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  1. #51
    craigclu's Avatar
    Join Date
    Sep 2002
    NW Wisconsin, USA
    Multi Format
    About the time that the official announcement of Kodak halting TechPan sales was released, I had found a forgotten stash of 35mm and 120 TechPan in the deep recesses of my chest freezer. I had a thought that Wimberley's WD2D could work as it was giving me soft contrast in some initial trials on other films (this was my first exposure to WD2D). The TechPan negatives in this soup turned out great and contrast levels were well tamed and easily printed. If I give this new stuff a try, I know I'll include the WD2D in the trials, especially if it is found to have parallels to TechPan in general behavior.

    I decided not to invest time in an abandoned film and listed it on eBay.... A bidding war broke out and it went for an obscene amount of $$$$ ! MF is certainly easier for squeezing quality medium-sized prints but it's also great sport to see what amazing things can be done on the small negative. This could have good potential for scanning duty so I hope the discussion of curling issues turns out to be overstated (my holders like flat film).
    Craig Schroeder

  2. #52
    dr5chrome's Avatar
    Join Date
    Dec 2006
    Medium Format
    Quote Originally Posted by walter ivenz View Post
    Hello everybody,
    we europeans can not understand the connection between microfilms and the tech-pan film. Because these 2 films are different types.
    Usual microfilms have deep blacks with little differences in the tones.

    ..we would agree with this assumption.

    We have found this new film to respond well in both positive processing and negative processing [tecnadol]. It is not a Microfilm, i.e.; copex or imagelink, which in my opinion are just about good for nothing but microfilm use.

    We have not experienced lesser results from this new film type in prior posts of this forums segment.


  3. #53

    Join Date
    Oct 2007
    The results at the Digital vs. Analogue show at MONOCHROM in Berlin, two weeks before, brought positive results. Here they are.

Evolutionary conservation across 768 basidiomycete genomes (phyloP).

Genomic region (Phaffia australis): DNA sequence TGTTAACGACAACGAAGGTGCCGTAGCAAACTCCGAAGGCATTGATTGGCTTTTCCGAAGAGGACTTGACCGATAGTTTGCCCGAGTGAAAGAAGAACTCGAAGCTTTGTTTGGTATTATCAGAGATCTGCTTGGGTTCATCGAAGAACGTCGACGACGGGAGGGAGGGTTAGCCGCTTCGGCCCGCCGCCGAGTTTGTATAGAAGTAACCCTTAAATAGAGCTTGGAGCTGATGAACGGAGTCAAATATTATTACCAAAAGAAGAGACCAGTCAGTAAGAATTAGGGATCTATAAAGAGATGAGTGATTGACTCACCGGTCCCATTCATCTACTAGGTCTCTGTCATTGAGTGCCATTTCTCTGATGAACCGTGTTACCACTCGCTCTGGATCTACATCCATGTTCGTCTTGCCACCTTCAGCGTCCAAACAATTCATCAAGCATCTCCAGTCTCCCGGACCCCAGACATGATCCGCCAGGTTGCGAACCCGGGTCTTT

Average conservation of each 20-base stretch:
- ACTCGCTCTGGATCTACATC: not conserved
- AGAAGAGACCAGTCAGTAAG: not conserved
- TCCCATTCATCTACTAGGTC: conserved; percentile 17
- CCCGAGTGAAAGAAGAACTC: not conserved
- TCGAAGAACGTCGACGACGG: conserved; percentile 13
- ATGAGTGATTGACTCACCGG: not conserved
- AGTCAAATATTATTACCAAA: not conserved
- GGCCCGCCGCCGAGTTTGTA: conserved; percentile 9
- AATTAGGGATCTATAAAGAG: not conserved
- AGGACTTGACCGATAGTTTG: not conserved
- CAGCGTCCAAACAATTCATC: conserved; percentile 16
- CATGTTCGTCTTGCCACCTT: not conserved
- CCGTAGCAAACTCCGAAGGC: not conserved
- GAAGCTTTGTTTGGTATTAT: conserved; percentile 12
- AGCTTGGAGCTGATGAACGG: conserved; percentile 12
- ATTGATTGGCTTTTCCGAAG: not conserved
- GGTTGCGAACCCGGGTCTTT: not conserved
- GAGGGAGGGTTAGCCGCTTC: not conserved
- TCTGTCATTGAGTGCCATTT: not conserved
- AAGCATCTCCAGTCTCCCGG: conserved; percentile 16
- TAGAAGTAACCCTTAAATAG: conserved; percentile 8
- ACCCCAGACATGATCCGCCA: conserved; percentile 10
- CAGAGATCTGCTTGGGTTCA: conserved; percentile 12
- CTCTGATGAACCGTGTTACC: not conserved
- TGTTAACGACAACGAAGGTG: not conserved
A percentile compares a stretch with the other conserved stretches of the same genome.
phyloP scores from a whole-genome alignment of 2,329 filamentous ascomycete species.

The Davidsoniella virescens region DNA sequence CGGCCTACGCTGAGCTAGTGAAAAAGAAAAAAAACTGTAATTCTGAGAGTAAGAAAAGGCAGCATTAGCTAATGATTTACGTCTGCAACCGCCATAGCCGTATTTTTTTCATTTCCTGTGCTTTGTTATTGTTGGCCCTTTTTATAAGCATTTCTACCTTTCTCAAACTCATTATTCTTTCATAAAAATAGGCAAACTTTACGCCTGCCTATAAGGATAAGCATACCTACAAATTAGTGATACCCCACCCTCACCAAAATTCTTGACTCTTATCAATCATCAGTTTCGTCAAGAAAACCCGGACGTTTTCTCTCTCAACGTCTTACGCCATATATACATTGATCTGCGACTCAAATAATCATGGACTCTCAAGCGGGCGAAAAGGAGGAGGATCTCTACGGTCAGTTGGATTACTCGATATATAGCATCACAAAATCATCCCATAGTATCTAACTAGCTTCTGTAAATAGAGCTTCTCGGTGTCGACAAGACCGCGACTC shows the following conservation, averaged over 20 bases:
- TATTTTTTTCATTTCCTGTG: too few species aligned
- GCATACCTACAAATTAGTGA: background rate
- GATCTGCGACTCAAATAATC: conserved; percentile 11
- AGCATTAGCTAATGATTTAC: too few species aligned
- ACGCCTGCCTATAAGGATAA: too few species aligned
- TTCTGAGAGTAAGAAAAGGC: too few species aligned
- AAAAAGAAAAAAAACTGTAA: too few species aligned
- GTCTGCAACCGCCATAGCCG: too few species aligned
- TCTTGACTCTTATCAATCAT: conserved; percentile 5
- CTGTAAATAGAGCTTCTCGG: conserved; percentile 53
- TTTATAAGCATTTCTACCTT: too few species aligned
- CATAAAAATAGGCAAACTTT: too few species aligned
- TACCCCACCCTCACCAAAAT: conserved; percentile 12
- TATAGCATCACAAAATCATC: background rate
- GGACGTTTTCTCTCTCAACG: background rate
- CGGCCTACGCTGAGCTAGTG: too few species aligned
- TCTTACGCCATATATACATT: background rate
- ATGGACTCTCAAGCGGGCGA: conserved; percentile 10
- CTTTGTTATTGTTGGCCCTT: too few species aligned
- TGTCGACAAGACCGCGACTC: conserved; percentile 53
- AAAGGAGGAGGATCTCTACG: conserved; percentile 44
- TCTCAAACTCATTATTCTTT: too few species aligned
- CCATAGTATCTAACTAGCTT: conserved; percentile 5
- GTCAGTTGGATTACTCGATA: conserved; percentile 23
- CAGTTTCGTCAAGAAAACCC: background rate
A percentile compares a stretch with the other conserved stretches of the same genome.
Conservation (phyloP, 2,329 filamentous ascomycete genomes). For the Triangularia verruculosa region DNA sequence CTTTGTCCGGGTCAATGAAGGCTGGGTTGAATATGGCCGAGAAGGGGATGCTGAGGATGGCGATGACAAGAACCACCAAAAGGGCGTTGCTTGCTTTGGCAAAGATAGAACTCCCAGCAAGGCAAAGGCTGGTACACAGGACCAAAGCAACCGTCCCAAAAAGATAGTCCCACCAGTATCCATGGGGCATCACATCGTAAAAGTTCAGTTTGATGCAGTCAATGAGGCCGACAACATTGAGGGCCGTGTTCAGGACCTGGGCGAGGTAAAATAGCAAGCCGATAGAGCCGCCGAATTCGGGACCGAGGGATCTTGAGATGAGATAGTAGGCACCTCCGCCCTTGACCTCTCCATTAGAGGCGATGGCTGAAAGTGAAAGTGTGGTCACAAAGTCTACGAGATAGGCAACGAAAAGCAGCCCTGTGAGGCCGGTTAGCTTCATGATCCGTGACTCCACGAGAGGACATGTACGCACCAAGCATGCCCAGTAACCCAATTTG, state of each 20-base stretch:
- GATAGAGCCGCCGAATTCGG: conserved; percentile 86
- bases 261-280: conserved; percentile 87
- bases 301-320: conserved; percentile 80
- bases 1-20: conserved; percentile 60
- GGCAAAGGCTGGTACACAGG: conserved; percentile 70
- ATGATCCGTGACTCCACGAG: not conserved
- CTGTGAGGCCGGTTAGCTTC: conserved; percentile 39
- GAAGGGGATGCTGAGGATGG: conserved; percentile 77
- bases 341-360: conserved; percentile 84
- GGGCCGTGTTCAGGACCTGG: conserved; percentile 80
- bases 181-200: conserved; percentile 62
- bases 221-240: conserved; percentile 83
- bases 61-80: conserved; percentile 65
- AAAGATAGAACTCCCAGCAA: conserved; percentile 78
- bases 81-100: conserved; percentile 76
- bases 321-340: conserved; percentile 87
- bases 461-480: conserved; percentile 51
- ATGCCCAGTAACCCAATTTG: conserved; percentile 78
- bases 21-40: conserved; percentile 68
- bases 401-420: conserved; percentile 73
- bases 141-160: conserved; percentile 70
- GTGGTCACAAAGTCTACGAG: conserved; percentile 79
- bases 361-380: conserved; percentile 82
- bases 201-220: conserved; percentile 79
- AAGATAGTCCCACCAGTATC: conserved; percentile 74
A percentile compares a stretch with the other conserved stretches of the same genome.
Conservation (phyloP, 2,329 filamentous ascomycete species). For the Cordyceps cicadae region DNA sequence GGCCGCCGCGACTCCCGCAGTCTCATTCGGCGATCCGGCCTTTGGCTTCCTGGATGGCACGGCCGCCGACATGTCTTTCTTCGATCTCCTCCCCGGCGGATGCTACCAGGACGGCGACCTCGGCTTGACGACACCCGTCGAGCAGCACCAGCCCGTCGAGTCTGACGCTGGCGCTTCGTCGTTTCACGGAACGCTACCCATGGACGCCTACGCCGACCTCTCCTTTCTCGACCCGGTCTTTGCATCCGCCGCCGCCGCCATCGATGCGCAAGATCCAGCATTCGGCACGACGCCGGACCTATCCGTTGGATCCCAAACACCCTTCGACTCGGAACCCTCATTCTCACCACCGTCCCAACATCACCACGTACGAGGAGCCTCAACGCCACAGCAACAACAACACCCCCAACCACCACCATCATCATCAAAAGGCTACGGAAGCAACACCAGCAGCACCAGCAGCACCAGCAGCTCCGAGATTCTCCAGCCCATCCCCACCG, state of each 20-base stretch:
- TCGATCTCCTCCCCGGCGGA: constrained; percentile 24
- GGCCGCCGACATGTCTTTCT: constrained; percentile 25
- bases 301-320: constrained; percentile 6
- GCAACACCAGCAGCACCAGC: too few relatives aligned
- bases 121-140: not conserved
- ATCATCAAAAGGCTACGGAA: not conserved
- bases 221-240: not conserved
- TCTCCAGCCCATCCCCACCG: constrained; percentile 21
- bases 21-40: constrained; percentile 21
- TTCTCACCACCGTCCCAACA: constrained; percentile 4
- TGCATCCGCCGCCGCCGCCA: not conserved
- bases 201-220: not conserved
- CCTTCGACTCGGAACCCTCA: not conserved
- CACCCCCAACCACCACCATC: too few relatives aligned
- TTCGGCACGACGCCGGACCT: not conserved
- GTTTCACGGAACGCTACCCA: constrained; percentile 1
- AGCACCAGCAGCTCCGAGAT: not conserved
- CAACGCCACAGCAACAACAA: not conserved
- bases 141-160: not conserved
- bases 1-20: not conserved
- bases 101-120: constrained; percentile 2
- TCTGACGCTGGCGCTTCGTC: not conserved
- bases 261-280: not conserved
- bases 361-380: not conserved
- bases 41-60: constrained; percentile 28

1. a 35mm analogue film like GTP (photographed with Zeiss Ikon ZM, Biogon 2/35 with stop 4) you can compare – in resolution – in 20x25 inch enlargements with digital highend (PhaseOne, Leaf, etc with 72mm Schneider stop 11), of course there is some little grain in the analogue enlargement. A Gigabitfilm-rollfilm will have always a better quality than digital highend.

    2. if you think in marketing categories, the professional photographer needs this quality now, because this quality is standard in digital highend.

    3. to get an identic enlargement from 35er Gigabitfilm-negativs in 20 x 25 inch as digital highend prints of the same size, it is a good idea, not to look for best possible speed, but for a grain free quality. A modificated developer – parallel to the new HDR-chemistry – will allow this. This developer will follow soon.

    4. Comparing the digital prints with analog prints in this quality class shows, that the MTF-values of the classic bw paper is not the best, but a 35mm enlargement in 20 x 25 inch is quite sufficient. For smaller enlargements it would be the best to use the better MTF-values of the AZO-paper. Now you have special enlarger for that and you will get a quality in the smaller sizes, you cannot get with any digital, because digital printing has the same resolution as normal bw paper – this is my conclusion.

    5. analogue can strike back now.

    The next result was to find the miracle of quality control for modern emulsions, the factor X. I will prepare a further article for that, because in german on
    www.aphog.de :: Thema anzeigen - Photograpie mit hochauflösenden Filmen - allgemein -
    I wrote a longer article of that.

    Now the gate is open for a fault-free, enhanced chemistry. The Gigabitfilm HDR chemistry you can use as universal chemistry for all monodisperse films for halftone, as 100 years ago Rodinal for the classical emulsions.

    In this article I describe the effects of a unsuited velvet in a cartridge I found, this textile has unsuited contents of auxiliaries (there exist around 6000 different for textile manufacturers), this auxiliary will contaminate the film and also the camera, sometimes via the film the developing tubes. When the unsuited cartridge is taken out of the camera, the auxiliary will stay as a molecular layer inside the camera on these parts, the film has touched. The next film gets in contact with that and mistakes in developing will happen. The new generation of colour and bw films can get qualitytrouble „thanks“ that, when you will develop in E6, C41 or bw like D76.

  4. #54

    Join Date
    Feb 2006
    North Carolina
    Multi Format

    Replacement for TP in 35mm


    I can not give a recommendation to replace Kodak TP film in 35mm. When Tech Pan was discontinued, I switced to MF as the smallest size of film I still shoot. I use hasselbald, Pentax 67 and Mamiya C33. Three years ago I started in 4x5 and have collected a nice starer kit since then.

    I have tried the earlier gigabitfilms in both 35mm and 4x5. The 35mm version is as least as good or better than 35mm tech pan. The 4x5 version is overkill for normal 4x5 photography, where lens diffraction is the limiting factor for sharpness.

    Why have a 900 lp/mm film to use with a lense that can not give more than 61 lp/mm at f22?

    I'm working with Lidwig of Gigabitfilm to get the new films imported to the USA. I just rewrote the 4 page technical sheet for the American market. I've been trying to get John Sexton's interest in this film as he is on the board of advisors of Freestyle Photo.

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